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Can the debates save Clinton?

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Who would have thought it would be Hillary Clinton looking to the debates to revive a sputtering campaign?

With her summer lead having vanished, Clinton is now dealing with the fallout from two issues that have the potential to torment her until Election Day: the state of her health and a resurgence of radical Islamist attacks against US citizens on American soil. There may be nothing she can do about the former. The video of her nearly fainting outside the 9/11 memorial in New York is seared into the collective consciousness of the nation.

As for the eruption of violence, Clinton is saddled with the unhappy task of defending President Obama's ineffective war against the Islamic State while also trying to convince the public she's tough on terror. Adding to her burden is the stereotype of weakness imputed to all Democrats, reinforced when Mayor Bill de Blasio of New York insists on describing as "intentional acts" what other, more sensible people see as religious extremism.


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The Democratic nominee needs the debates — the first is on Monday, two more follow in October — to challenge the view of Clinton as weak, both physically and politically.

Unfortunately, Clinton has made it harder for herself in that first debate against GOP rival Donald Trump because of the exceedingly low expectations she set for him — partly due to headlines like one that ran in Politico earlier this month: "Clinton's advisers tell her to prep for a landslide." Overestimating Clinton's capabilities to such an extent suggests that her team has lost touch with reality.

What's more, by constantly referring to Trump as "dangerous" and "reckless," with no self-discipline or self-control, Clinton has lowered the bar even further.

We saw how low expectations worked in Trump's favor in his pseudo-diplomatic visit to Mexico City. If Trump refrains from boisterous insults and merely looks the part of a president, as he did in Mexico, then he'll be rewarded with positive reviews for having exceeded the rock-bottom assumptions deduced from Clinton's name-calling.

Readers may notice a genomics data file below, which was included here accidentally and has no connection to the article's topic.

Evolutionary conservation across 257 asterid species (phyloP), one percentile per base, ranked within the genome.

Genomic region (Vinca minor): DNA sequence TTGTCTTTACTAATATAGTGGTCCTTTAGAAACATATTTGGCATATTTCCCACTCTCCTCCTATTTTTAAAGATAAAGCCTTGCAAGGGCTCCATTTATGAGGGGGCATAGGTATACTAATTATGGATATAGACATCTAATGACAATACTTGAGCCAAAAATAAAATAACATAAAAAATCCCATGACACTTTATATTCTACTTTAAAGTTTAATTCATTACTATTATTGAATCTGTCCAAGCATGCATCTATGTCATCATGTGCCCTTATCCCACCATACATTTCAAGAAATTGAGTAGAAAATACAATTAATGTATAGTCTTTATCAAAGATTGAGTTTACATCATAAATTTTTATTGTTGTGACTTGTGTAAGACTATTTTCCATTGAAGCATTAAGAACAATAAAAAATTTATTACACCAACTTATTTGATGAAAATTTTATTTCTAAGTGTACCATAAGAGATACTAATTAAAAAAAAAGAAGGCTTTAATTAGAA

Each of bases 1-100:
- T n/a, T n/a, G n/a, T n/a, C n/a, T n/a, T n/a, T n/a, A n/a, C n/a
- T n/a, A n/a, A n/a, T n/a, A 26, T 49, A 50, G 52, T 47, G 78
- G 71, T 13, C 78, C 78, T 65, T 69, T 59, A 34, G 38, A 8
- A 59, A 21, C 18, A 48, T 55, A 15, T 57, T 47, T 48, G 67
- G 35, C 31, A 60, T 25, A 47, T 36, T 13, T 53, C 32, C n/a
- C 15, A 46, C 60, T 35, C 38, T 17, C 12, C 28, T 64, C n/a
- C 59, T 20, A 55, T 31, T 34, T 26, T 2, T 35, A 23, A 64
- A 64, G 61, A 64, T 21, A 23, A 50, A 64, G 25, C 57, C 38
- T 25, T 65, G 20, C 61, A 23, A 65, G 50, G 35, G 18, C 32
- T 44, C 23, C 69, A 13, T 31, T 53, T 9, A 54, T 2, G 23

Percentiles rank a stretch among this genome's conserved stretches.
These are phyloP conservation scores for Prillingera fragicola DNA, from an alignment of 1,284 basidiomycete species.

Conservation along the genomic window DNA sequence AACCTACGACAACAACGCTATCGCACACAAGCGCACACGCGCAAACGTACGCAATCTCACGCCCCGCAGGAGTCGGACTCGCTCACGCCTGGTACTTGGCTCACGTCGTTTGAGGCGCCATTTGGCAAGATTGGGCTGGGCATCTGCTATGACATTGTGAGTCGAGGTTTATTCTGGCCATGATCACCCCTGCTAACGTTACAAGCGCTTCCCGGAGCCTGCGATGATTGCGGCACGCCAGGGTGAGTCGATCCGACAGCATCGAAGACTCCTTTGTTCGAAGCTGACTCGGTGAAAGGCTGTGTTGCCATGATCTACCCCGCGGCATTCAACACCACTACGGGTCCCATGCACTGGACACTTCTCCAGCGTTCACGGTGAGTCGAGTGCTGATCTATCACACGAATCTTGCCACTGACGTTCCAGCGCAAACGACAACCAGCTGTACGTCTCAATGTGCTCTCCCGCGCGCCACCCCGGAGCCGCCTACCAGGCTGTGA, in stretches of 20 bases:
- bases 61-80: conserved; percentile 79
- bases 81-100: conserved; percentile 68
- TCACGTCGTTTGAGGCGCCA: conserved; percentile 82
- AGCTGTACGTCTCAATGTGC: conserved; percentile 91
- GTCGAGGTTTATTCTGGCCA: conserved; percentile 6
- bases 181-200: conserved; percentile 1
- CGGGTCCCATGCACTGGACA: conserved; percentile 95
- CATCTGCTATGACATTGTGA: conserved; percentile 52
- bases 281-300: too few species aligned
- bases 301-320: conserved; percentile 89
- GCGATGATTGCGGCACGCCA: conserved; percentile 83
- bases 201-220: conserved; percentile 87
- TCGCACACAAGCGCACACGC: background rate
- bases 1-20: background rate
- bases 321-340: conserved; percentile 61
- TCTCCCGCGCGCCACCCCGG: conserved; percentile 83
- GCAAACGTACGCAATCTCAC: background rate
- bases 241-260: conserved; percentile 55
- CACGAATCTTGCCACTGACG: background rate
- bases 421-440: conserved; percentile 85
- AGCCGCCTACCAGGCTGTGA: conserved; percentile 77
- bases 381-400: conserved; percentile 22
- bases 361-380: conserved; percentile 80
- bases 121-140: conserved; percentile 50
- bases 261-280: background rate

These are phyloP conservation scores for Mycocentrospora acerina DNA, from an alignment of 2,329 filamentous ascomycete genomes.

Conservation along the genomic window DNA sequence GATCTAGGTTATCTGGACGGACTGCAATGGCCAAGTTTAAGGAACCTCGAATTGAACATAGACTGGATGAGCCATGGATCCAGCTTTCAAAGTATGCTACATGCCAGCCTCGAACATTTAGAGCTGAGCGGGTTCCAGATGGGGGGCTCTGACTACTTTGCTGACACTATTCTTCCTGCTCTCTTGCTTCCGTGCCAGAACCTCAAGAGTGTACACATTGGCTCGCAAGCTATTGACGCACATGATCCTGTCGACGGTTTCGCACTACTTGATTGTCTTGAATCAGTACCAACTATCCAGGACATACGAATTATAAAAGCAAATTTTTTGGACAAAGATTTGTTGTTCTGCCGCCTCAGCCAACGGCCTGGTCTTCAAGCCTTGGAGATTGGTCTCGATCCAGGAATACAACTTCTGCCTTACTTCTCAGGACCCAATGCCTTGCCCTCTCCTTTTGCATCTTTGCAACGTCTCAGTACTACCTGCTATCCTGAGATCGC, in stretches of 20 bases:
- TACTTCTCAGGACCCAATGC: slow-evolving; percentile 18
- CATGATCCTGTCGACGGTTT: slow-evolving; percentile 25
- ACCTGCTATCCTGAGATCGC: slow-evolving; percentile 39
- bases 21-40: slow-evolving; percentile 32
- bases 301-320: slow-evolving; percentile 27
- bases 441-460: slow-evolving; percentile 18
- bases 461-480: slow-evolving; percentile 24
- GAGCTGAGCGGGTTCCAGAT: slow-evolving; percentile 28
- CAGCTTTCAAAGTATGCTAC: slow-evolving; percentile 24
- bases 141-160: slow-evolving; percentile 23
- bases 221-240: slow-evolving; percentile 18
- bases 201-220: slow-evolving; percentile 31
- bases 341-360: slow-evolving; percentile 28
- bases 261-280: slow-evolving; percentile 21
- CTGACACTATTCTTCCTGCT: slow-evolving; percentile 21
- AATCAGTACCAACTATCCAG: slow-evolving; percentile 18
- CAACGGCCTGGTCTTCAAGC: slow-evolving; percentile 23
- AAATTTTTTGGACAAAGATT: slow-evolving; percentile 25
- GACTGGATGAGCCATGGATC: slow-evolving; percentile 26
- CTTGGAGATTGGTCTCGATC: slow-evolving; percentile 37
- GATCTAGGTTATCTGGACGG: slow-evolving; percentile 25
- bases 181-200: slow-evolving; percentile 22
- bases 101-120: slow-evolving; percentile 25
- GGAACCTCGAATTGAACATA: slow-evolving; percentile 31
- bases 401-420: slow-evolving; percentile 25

In Clinton's favor, however, is the fact of her superior debating skill, honed over a long electoral career. She especially knows how to handle herself against a single opponent for 90 minutes on stage. That is not the case with Trump, whose sketchy knowledge of world affairs was concealed by his limited talk time in the crowded Republican primary debates.

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Clinton is also helped by Gary Johnson's exclusion. The libertarian candidate has cut into Clinton's lead with younger voters, but he failed to reach the requisite 15 percent in public polling. Johnson may yet make it into the second or third debate, depending on future polling, but for now he's been denied a national TV audience.

Naturally, both sides are trying to "work the refs." Critics on the left are pressing the moderators to challenge Trump forcefully. They scornfully attacked Matt Lauer for not being more aggressive against Trump in a recent NBC forum. Trump complains the debates are rigged and that he expects "unfair" treatment.

Mike McCurry, the cochairman of the Commission on Presidential Debates and former press secretary for Bill Clinton, has a pretty good job description for the moderator — "to get out of the way." The best moderators will present the candidates with opportunities to challenge and fact-check each other, not become the story.


One thing is clear: The national mood has not changed from what we saw in the primaries. Populism is still burning on the left and the right. Health concerns and a return to terror only add to Clinton's problems. Another obstacle between Clinton and the White House would result if Trump were judged her equal in the debates.

Eric Fehrnstrom is a Republican political analyst and media strategist, and was a senior adviser to Governor Mitt Romney.